It has been an exciting journey of jewelry design and lifestyle changes.
I was asked, “What are you going to do once you retire”? I really didn’t have a concrete plan. After 40 years of examining 18-20 patients a day, asking, “which is better one or two”? of having a routine that didn’t detour very often, I didn’t want to say exactly how I was going to spend my time. Clean my closets, work in the garden, take photography lessons, travel more, walk more, design jewelry, write, take more classes. Some of the thoughts that were floating in my head. After talking to some of my long-time, retired patients and friends, some gave me various suggestions: expand your hobby, get a part-time job, volunteer, travel, do nothing. I have done a combination of all the above.
I finally changed the time on my clocks and watches from ten minutes fast to the correct time. I turned off the alarm on my bedside clock. Some retired friends said that every day was Saturday. I didn’t want to take that mindset as I like the idea that I can make a plan or not. l enjoy being spontaneous. Do Saturday chores during the week or not.
I got a chance to read the newspapers and magazines that I had accumulated, read some books, enjoyed my house. I chopped tree branches, trimmed vines, planted flowers. Listening to music helped keep me focused and motivated. Scrolled and posted a lot more on social media. I also wanted to see how my spending would be once I stopped getting a paycheck every two weeks. I realized that with some adjustments, I could live on less and maintain my lifestyle. I started cooking from some of the recipes I had saved online and from tv. I entertained a bit more, enjoyed preparing meals, decorating the table with fresh flowers, candles and a creative tablescape. Elicited diverse topic conversations from my guests.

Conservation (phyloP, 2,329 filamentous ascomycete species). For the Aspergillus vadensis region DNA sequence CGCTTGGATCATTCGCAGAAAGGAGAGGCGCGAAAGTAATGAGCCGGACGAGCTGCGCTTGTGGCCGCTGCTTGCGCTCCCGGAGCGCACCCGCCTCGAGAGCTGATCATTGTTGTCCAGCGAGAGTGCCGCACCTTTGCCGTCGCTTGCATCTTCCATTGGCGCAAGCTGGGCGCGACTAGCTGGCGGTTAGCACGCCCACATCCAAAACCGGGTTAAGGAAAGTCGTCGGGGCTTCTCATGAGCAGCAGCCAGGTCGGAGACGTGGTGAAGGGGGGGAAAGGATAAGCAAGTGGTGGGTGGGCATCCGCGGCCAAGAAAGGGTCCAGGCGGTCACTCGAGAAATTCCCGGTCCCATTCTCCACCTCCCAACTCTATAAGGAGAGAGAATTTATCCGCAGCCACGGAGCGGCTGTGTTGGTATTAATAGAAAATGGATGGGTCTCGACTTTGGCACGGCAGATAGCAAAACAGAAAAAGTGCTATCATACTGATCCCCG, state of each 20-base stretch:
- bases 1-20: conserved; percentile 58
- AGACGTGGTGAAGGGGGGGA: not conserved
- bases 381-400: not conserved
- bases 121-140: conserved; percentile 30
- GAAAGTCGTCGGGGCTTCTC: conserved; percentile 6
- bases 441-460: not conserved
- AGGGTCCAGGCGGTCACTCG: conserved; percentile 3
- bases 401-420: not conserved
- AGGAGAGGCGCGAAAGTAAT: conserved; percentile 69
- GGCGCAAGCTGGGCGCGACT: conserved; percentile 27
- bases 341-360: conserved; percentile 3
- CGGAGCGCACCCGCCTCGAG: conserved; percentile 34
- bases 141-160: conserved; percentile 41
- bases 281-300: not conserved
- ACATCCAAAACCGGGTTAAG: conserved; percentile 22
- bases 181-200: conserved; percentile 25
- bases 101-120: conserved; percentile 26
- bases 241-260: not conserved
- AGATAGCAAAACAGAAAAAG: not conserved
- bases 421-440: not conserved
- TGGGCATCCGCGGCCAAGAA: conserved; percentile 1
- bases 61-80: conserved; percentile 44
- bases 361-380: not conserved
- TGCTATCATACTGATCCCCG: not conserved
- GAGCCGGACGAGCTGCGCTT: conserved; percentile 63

I still sit on the Optometry Alumni Board, write and edit articles, submit photographs for my National organization. Some days I can just sit and watch the neighborhood cats chill on the hillside behind my house. I can watch the squirrels maneuver and flit from tree to tree in my backyard. I have time to reflect on the good times and memories I enjoy with people I love. This has been my life for the first six months of retirement. I am anticipating the next few months and years, taking one step, one day at a time. I’m choosing to pursue my happiness through creative endeavors.